Rollback of Environmental Regulations Destroy Florida's Greatest Assets
By Jimmy Orth
Are you one of the millions of Florida citizens who love and value our state’s beautiful beaches, springs, wetlands, forests and rivers, like the St. Johns River? If so, buckle your chinstrap and get ready to help defend and protect Florida’s natural heritage from another barrage of attacks from shortsighted politicians and industry groups. Governor Rick Scott and many of our state’s legislators have made no bones about their intentions to scale back environmental and growth management regulations, and they are off to a good start. Regrettably, this wrong-headed approach to stimulating Florida’s economy will only benefit a few at the expense of the majority of our citizens and future generations.
Unfortunately, they don’t seem to grasp the significant economic and human health benefit of a clean and healthy environment. Natural systems provide valuable services to humans (clean air, food prevention, water purification, etc.) that would be much more expensive or even impossible for us to replicate. Our natural resources are extremely important to our quality of life and are a major reason why so many people visit or relocate to our state in the first place. They have also ignored the enormous cost of pollution. Pollution hurts many businesses, costs jobs, impacts human health, reduces property values and our tax base, and diminishes recreational opportunities and our quality of life. These significant costs are rarely if ever mentioned or offset against the cost of compliance when the efficacy of regulations is being publicly debated or evaluated. Ignoring the consequences and external costs of pollution is irresponsible and a disservice to the citizens of Florida.
The result is that these politicians are dismantling our environmental safeguards with very little evidence or justification for their actions. In fact, regulations generally provide a net economic benefit that far outweighs the cost of compliance. The most recent cost-benefit report on major regulations by the non-partisan Office of Management and Budget found that total annual benefits are “between $132 billion and $655 billion, while the estimated annual costs are in the aggregate between $44 billion and $62 billion.” The same holds true when only looking at environmental regulations, such as the Clean Air Act. The OMB found that the total economic benefits of the Clean Air Act are estimated at more than four to eight times the costs of compliance. In the last two decades, emissions of the most common air pollutants have declined by 41 percent, while Gross Domestic Product (GDP) has increased by more than 64 percent. In other words, most of the environmental safeguards that protect our environment and human health are actually a boon for our economy, not the “job killing” red tape that detractors would have us falsely believe.
In addition to abolishing regulations, our governor and legislature are threatening the health of Florida’s environment by weakening policies, lowering water quality standards and neutralizing planning and regulatory agencies through budget cuts, moratoriums or political pressure. Their aggressive actions have already dramatically changed the course of the water management districts and water policy in this state, putting us on a path toward less protection for our already-imperiled waterways and aquifer.
For instance, a dramatic shift has taken place within the St. Johns River Water Management District (SJRWMD). The SJRWMD has abandoned efforts to produce an updated water supply plan, once a top priority said to be legislatively mandated and an essential road map to the future. The SJRWMD has pulled back on funding commitments and plans for critical water conservation and restoration programs. The agency has also ended an important rule-making process that would have established sensible water conservation requirements for permit applicants. Less than a year ago, the SJRWMD was sounding the alarm that Northeast Florida was reaching the sustainable limits of the aquifer. However, the District recently issued an unprecedented Consumptive Use Permit to the JEA utility that could eventually result in a 40 percent increase in withdrawals from the aquifer. Use permit was issued despite U.S. Geological Survey models that indicate current Northeast Florida groundwater pumping is already adversely impacting the flows and levels of springs, lakes and waterways to the west.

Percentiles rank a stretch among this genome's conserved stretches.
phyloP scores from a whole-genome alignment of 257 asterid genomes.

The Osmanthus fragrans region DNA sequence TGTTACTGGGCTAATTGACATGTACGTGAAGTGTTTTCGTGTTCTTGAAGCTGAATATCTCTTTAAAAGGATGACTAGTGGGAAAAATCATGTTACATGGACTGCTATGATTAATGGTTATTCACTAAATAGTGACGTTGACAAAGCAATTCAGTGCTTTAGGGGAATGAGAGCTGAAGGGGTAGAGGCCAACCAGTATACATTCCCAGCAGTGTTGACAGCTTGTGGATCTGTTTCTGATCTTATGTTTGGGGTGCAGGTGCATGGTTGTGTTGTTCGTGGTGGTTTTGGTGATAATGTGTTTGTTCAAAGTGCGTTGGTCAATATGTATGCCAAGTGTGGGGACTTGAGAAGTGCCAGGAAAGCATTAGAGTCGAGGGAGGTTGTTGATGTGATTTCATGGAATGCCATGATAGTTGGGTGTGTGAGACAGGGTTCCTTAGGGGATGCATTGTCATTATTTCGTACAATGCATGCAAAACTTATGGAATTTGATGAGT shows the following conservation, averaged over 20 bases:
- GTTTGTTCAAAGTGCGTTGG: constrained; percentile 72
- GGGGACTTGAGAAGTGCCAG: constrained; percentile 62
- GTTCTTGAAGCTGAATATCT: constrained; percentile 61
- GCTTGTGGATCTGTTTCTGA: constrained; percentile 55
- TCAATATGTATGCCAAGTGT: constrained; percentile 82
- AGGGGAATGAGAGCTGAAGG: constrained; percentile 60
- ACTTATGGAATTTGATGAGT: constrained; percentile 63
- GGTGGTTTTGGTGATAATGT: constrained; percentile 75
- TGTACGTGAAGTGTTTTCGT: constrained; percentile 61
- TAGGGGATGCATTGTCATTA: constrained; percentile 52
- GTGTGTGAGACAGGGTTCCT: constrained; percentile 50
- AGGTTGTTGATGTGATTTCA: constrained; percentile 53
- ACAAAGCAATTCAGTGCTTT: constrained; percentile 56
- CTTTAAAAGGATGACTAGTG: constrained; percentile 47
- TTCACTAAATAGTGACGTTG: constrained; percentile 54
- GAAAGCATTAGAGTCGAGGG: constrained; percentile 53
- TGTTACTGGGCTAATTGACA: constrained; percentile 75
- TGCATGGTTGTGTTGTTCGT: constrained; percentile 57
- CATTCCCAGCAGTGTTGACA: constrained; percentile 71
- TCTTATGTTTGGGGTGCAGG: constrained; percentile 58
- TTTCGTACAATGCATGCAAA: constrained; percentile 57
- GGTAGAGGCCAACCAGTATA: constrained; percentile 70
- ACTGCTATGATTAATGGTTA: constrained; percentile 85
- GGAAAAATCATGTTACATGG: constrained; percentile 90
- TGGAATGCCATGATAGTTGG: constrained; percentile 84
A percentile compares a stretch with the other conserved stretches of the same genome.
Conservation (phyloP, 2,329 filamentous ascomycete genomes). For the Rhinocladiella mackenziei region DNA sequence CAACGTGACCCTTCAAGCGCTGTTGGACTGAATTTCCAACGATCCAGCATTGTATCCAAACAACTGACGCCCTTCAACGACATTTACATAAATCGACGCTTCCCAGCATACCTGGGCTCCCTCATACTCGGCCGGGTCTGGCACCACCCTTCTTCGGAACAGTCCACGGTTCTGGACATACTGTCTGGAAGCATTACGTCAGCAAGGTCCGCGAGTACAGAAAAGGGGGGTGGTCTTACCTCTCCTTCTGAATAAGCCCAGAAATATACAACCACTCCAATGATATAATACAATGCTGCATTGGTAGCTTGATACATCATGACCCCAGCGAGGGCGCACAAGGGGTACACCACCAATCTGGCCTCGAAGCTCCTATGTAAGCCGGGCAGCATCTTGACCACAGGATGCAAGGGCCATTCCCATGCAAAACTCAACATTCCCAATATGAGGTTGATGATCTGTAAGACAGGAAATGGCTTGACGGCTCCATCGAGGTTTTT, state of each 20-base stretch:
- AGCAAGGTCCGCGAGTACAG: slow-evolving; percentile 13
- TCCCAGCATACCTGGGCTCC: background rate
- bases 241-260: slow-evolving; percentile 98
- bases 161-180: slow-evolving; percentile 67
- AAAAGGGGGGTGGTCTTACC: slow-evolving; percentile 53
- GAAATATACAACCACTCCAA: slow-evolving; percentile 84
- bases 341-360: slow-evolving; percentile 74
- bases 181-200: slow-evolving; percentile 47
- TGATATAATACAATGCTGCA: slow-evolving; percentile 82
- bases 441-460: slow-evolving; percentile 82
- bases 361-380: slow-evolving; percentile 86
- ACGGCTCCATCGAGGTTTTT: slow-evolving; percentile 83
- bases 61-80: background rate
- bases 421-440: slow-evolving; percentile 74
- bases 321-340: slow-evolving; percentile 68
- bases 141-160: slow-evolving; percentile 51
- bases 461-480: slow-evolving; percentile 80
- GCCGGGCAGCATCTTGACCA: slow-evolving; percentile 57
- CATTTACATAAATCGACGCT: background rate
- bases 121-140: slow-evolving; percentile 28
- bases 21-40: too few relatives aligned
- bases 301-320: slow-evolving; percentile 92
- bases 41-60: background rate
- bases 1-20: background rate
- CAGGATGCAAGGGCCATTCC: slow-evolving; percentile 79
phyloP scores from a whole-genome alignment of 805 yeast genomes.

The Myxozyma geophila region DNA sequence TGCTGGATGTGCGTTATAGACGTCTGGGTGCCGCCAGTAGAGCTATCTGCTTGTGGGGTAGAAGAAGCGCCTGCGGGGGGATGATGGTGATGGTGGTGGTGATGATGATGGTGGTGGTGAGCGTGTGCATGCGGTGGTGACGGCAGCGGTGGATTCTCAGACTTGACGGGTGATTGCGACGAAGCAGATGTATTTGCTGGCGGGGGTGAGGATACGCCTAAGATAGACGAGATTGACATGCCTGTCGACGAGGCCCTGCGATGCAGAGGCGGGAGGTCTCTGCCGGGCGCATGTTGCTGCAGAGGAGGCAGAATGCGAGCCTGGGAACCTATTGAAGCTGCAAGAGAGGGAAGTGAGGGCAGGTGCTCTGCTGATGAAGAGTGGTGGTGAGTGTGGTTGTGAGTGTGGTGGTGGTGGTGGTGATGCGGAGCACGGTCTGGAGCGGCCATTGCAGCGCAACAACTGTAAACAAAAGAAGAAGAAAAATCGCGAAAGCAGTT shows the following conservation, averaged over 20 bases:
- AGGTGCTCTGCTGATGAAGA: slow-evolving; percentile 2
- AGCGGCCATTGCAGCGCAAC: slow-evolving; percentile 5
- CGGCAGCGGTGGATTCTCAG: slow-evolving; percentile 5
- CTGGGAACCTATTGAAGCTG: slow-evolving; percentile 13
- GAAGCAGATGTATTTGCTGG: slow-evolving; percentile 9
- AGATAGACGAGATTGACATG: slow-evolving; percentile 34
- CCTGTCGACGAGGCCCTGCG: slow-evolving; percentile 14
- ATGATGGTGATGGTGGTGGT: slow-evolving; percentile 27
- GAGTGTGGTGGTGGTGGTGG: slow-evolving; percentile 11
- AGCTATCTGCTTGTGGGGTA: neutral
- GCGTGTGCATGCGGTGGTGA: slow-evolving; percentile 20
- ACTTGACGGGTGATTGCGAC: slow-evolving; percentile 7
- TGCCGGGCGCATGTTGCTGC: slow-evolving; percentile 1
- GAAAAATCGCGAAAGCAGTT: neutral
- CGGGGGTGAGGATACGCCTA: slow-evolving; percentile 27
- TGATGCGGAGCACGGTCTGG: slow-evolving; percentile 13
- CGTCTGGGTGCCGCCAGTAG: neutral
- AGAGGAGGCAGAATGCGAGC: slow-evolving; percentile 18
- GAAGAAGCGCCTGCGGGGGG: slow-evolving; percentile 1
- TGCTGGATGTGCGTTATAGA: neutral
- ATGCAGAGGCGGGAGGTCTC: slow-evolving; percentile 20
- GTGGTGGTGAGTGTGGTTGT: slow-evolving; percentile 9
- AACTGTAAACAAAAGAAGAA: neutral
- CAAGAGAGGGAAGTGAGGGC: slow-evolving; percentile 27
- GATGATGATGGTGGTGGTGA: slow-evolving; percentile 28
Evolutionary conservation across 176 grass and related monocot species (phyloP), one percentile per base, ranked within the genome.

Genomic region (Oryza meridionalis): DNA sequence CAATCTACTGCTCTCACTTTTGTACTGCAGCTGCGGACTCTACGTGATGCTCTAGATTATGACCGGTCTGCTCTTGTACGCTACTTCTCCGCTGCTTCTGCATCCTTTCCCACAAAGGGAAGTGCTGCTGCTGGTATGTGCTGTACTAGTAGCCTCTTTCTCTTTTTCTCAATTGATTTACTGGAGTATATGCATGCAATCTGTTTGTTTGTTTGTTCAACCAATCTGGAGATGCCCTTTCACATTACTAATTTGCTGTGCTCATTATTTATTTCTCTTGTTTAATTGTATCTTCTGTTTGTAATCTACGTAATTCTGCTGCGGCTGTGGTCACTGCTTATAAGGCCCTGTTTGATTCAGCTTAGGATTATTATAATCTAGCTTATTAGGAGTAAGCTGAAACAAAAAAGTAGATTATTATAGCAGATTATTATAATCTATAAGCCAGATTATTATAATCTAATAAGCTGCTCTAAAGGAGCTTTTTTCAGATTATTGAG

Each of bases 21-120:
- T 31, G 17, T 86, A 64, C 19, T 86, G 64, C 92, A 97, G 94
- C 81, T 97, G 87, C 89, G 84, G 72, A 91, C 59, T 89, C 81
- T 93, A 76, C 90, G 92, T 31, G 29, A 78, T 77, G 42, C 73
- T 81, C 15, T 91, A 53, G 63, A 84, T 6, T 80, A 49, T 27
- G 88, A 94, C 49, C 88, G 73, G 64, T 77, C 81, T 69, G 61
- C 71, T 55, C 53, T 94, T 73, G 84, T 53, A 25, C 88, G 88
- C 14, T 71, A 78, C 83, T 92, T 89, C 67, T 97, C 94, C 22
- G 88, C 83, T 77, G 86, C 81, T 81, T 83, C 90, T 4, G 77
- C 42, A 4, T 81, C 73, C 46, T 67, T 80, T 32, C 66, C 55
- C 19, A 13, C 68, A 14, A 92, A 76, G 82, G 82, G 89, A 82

We have also turned back the clock on growth management in our state, with recent changes to the Growth Management Act and the dismantling of the Department of Community Affairs. We now have a much smaller and less capable state planning agency, and Gov. Scott vetoed state funding for Florida’s 11 regional planning councils. This will result in less-effective state and regional oversight and guidance, and potentially less protection for our critical water resources from sprawl and poor planning. Unfortunately, many local governments don’t have sufficient planning departments or expertise. Many also often lack the resources to engage in regional planning efforts necessary to protect surface and groundwater resources that extend beyond county lines and are of regional or statewide significance. Now, local governments can also change their comprehensive plans at every commission or council meeting, instead of twice a year as previously allowed. These are critical road maps for smart growth that must be updated periodically, but were never intended to be changed easily or often.
The bottom line is, the dramatic changes to water policy and growth management that are taking place are limiting our ability to adequately protect our natural resources. These changes have been hyped as efforts to stimulate our economy by creating jobs and attracting businesses. However, these policy changes are actually counter to the economic interests of our state and its citizens and do nothing to address the root causes of our economic woes.